The Whisperer in Darkness. It mentions the Lake of Hali, the Yellow Sign, and Hastur.
I found myself faced by names and terms that I had heard elsewhere in the most hideous of connexions—Yuggoth, Great Cthulhu, Tsathoggua, Yog-Sothoth, R’lyeh, Nyarlathotep, Azathoth, Hastur, Yian, Leng, the Lake of Hali, Bethmoora, the Yellow Sign, L’mur-Kathulos, Bran, and the Magnum Innominandum—and was drawn back through nameless aeons and inconceivable dimensions to worlds of elder, outer entity at which the crazed author of the Necronomicon had only guessed in the vaguest way. I was told of the pits of primal life, and of the streams that had trickled down therefrom; and finally, of the tiny rivulet from one of those streams which had become entangled with the destinies of our own earth.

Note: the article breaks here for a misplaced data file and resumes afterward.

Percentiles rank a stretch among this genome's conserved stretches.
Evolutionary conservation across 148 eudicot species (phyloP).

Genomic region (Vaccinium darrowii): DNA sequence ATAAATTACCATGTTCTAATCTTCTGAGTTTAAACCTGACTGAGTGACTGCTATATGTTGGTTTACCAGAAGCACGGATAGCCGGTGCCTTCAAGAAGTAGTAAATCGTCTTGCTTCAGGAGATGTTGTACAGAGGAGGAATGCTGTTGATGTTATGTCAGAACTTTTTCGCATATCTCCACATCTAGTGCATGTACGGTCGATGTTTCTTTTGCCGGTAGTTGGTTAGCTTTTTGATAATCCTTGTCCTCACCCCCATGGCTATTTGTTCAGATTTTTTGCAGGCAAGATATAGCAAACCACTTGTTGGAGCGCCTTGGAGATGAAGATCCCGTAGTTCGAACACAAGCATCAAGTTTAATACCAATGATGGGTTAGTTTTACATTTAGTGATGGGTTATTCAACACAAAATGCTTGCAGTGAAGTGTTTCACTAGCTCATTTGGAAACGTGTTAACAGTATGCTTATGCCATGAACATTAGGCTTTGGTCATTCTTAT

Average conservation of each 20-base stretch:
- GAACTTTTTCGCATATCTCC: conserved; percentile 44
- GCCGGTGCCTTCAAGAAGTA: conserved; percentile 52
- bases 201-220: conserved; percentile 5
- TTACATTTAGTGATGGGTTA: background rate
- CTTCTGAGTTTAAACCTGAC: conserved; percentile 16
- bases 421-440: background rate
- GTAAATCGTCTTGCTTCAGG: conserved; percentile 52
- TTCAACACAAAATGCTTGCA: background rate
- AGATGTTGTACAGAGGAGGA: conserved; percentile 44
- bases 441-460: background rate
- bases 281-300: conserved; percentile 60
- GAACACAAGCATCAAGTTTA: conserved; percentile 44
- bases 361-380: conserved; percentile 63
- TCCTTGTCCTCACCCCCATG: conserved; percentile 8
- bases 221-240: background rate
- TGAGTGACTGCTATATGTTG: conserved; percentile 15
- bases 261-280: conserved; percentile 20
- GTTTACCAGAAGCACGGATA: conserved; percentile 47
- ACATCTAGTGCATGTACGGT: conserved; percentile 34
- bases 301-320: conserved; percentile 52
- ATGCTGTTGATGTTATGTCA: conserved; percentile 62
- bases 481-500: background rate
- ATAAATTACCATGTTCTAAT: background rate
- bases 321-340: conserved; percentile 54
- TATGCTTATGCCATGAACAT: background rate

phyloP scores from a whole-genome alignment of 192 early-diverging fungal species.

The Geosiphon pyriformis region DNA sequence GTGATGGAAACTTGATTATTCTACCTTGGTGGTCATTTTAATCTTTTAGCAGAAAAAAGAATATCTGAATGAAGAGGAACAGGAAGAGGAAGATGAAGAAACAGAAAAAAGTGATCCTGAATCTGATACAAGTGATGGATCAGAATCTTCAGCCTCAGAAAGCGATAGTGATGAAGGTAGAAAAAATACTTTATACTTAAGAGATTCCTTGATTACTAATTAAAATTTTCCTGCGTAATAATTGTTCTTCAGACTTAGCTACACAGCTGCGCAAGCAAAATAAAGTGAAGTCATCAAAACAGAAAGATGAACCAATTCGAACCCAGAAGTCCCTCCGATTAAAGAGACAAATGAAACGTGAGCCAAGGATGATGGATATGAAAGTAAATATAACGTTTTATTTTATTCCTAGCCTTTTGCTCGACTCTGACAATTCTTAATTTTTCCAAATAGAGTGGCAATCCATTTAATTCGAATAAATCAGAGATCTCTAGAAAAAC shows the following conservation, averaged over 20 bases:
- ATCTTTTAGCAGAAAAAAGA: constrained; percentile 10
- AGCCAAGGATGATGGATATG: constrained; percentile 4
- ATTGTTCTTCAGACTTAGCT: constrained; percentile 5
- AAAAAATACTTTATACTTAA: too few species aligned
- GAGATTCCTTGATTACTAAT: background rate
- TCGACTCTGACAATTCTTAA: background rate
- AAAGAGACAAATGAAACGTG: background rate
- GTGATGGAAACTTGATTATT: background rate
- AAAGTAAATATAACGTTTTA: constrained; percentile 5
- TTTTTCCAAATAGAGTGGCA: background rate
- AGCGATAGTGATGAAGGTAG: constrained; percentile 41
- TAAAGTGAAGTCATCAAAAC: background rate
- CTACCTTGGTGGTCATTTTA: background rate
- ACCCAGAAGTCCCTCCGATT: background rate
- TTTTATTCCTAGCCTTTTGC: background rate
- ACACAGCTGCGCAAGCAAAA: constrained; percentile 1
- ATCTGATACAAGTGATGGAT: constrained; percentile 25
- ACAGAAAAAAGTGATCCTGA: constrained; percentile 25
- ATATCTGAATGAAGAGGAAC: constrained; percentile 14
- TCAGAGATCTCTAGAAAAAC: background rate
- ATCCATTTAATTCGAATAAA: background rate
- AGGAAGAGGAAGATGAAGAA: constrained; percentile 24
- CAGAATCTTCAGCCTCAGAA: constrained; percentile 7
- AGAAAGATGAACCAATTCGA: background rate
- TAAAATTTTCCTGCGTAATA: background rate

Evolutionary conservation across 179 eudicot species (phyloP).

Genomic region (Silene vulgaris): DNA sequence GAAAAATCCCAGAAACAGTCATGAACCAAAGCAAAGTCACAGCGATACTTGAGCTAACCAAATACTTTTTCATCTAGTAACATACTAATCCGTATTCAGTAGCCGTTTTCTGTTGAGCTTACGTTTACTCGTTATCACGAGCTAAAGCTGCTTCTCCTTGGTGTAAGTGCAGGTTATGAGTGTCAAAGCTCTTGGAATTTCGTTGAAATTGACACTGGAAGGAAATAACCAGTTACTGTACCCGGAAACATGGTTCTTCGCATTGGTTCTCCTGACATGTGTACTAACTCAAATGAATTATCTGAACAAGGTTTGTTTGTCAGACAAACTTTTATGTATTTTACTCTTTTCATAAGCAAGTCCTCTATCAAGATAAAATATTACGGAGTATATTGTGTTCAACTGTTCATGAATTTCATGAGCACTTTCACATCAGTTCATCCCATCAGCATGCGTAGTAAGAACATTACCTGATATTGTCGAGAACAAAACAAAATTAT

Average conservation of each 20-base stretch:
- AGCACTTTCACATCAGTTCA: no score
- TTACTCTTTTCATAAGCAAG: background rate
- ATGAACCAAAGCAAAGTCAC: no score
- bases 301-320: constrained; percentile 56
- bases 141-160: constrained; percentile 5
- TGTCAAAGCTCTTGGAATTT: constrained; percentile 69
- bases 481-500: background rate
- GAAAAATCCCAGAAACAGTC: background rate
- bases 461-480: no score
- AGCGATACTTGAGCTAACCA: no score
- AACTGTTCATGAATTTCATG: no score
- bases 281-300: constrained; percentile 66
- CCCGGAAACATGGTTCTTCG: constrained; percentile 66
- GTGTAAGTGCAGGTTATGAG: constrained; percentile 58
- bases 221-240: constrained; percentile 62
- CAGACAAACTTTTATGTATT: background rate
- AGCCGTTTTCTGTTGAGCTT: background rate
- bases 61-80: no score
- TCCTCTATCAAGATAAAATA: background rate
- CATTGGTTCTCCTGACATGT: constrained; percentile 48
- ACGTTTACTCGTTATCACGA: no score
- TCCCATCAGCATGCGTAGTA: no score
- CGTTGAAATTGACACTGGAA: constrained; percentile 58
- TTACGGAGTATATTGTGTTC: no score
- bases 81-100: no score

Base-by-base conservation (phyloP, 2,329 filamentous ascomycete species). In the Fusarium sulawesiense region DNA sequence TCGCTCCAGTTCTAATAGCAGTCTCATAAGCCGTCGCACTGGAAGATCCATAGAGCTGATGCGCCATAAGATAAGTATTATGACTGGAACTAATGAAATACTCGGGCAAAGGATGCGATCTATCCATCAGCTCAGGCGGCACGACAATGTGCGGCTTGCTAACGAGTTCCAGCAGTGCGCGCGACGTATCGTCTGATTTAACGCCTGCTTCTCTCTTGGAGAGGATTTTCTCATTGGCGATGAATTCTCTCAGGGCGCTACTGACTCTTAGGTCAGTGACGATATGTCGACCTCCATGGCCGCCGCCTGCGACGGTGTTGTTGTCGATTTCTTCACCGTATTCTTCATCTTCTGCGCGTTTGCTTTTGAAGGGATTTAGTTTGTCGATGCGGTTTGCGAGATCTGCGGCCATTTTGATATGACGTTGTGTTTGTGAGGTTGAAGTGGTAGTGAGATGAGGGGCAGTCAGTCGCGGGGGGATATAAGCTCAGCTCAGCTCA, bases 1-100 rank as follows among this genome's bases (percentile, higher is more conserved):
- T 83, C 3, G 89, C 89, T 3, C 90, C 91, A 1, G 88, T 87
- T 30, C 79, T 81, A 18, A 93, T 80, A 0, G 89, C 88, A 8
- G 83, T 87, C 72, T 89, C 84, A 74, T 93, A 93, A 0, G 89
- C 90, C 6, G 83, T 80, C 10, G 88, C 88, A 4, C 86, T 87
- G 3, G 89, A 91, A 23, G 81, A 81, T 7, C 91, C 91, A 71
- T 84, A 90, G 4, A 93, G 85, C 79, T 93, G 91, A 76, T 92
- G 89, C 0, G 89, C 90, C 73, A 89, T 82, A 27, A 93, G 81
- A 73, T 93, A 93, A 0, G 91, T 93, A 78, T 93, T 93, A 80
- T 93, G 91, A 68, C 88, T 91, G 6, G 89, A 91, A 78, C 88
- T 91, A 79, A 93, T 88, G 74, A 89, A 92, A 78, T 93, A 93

Hali in Bierce's An Inhabitant of Carcosa:
Pondering these words of Hali (whom God rest) and questioning their full meaning, as one who, having an intimation, yet doubts if there be not something behind, other than that which he has discerned, I noted not whither I had strayed until a sudden chill wind striking my face revived in me a sense of my surroundings.
Hastur in Bierce's Haïta the Shepherd:
From this -- for he must be thinking if he would not turn into one of his own sheep -- he drew the solemn inference that happiness may come if not sought, but if looked for will never be seen; for next to the favour of Hastur, who never disclosed himself, Haita most valued the friendly interest of his neighbours, the shy immortals of the wood and stream.
The Yellow Sign in Chambers' The King in Yellow:
We talked on, unmindful of the gathering shadows, and she was begging me to throw away the clasp of black onyx quaintly inlaid with what we now knew to be the Yellow Sign.